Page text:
Brunswick, Ga. — When you retire, you can either find a chair and wait to die in front of the TV or offer yourself as a volunteer. In my case, the chair option was dismissed with a shrug by my lovely wife, Melinda, who is too busy with the urgent work of curing our world’s social ills to let me to sit around.
So, a couple of Saturdays ago, heavy with the spirit of Christmas doom, I passively stirred my hundredth cup of powdered hot chocolate at the Brunswick library for the annual Holiday Kinder-Carnival.
The Holiday Kinder-Carnival is meant to encourage parents and children to engage with local organizations that provide health care, early education and many services. Almost everyone who comes is poor.
To be clear, I am not qualified for this work. I struggled mightily with popcorn and hot chocolate distribution, looking like Lucy and Ethel in the chocolate factory. (Kids, ask a Boomer or, better yet, search YouTube.)
Then the church ladies arrived.
Until I moved to a small Southern town, I knew nothing of the formidable force that is church ladies. They were there to get it done and had zero time for my nonsense. One senior church lady sized me up suspiciously and began barking demands. “Where’s the ice? Are you stirring that chocolate enough? Where are the popcorn bags? That hot chocolate is too hot for the babies!”
They seized control with ferocious and merciless efficiency. They deployed a seamless product flow from popcorn to cookies to hot and cold beverages, chips and hot dogs. I asked if we shouldn’t put the hot dogs first and was stabbed by an icy stare.
To make the Holiday Kinder-Carnival fun, we positioned it as a Christmas festival, including a visit with Santa and of course, treats like hot chocolate, cookies and popcorn. (I popped maybe a hundred bags of Dollar Store microwave popcorn the night before.)
We expected maybe 300 people. Nearly 1,000 came. We quickly ran out of everything – food, treats, books. Everything. I poured my last hot chocolate with more than two hours to go.
As tensions rose, I was dispatched outside with the thankless task of heralding the unwelcome news that nothing was left. They had waited for hours. The line circled the block. Young people with babies on their backs and fronts. Grandparents sporting Christmas sweaters pushing little ones in strollers. Small kids wearing Rudolph ears.
“Everyone,” I shouted. “I’m really sorry. We are out of everything. I hate for you to wait in this line only to be disappointed.”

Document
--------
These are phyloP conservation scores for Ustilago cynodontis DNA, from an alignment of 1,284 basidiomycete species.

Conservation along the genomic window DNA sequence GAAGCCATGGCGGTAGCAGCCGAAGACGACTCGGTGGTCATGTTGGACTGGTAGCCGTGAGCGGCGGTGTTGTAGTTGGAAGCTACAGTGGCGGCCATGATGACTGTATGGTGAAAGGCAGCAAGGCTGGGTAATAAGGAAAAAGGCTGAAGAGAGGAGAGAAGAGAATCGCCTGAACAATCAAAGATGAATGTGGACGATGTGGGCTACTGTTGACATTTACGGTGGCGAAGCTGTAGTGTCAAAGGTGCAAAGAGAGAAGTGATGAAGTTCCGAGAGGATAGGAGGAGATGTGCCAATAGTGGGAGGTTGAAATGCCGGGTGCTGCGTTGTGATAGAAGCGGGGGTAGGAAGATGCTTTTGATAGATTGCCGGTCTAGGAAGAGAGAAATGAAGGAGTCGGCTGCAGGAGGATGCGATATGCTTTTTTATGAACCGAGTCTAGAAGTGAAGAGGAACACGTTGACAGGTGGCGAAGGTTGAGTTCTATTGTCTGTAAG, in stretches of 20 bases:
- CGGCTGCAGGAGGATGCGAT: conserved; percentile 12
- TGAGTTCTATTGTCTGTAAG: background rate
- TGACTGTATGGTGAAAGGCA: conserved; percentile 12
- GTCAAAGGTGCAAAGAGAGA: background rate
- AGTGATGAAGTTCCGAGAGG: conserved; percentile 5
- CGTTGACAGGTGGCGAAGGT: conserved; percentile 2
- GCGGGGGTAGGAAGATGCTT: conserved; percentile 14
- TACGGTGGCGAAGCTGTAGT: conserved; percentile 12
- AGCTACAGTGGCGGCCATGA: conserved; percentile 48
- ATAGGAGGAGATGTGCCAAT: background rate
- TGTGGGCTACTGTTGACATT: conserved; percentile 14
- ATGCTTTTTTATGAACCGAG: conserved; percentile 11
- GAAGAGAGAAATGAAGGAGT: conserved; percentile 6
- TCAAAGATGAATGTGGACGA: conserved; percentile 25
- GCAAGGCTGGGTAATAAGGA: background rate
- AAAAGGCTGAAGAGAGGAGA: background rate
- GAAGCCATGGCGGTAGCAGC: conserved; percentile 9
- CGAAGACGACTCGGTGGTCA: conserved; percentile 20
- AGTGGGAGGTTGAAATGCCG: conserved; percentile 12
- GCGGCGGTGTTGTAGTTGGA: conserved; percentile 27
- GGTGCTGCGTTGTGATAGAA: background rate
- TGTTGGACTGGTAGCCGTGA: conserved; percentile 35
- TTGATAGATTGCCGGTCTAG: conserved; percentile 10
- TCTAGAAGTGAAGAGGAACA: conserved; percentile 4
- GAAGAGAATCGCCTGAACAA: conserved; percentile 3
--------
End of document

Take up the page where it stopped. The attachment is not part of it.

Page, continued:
Most seemed undeterred. This clearly wasn’t the first time they heard lousy news. One of moms asked only: “Is Santa here?”
“Yes, Santa isn’t going anywhere.”
“Then we’ll wait.”
I had the same exchange maybe 25 times. “Is Santa here?”
As the line lengthened, some peeled off. But most stayed and waited patiently.
Inside, the line snaked around the gym-sized room. At the end, little kids escaped their moms to clamber onto Santa’s open knee. If his beard looked phony, they didn’t let on. He seemed as real as anything on their screens. They beamed and whispered something intended only for Santa. Babies grinned as he cradled them up close – sometimes in both arms.
I worried his red trousers would wear through.
But he stayed until the last child climbed down.
In that library it all melted away - all the posturing, mendacity and hatefulness. All the noise in Washington went quiet.
These folks don’t have much. But they have Santa. They believe.
Suddenly, it was Christmas. I wanted to buy someone a prize turkey – not the little prize turkey, the big one.
More than a century ago, Francis Pharcellus Church recognized this moment would come when he wrote a newspaper column to comfort a little girl whose friends told her Santa was fake news.
“Yes, Virginia, there is a Santa Claus,” Church wrote in the New York Sun. “He exists as certainly as love and generosity and devotion exist, and you know that they abound and give to your life its highest beauty and joy. Alas! how dreary would be the world if there were no Santa Claus. …The eternal light with which childhood fills the world would be extinguished.”
Get away from your TVs. Put down your smartphones. (DO read your newspapers!) Do something kind.
Yes, we need a little Christmas. Right this very minute. Need a little Christmas right now.
Bert Roughton Jr. is the retired senior managing editor and editorial director for the AJC.He can be reached at firstname.lastname@example.org.
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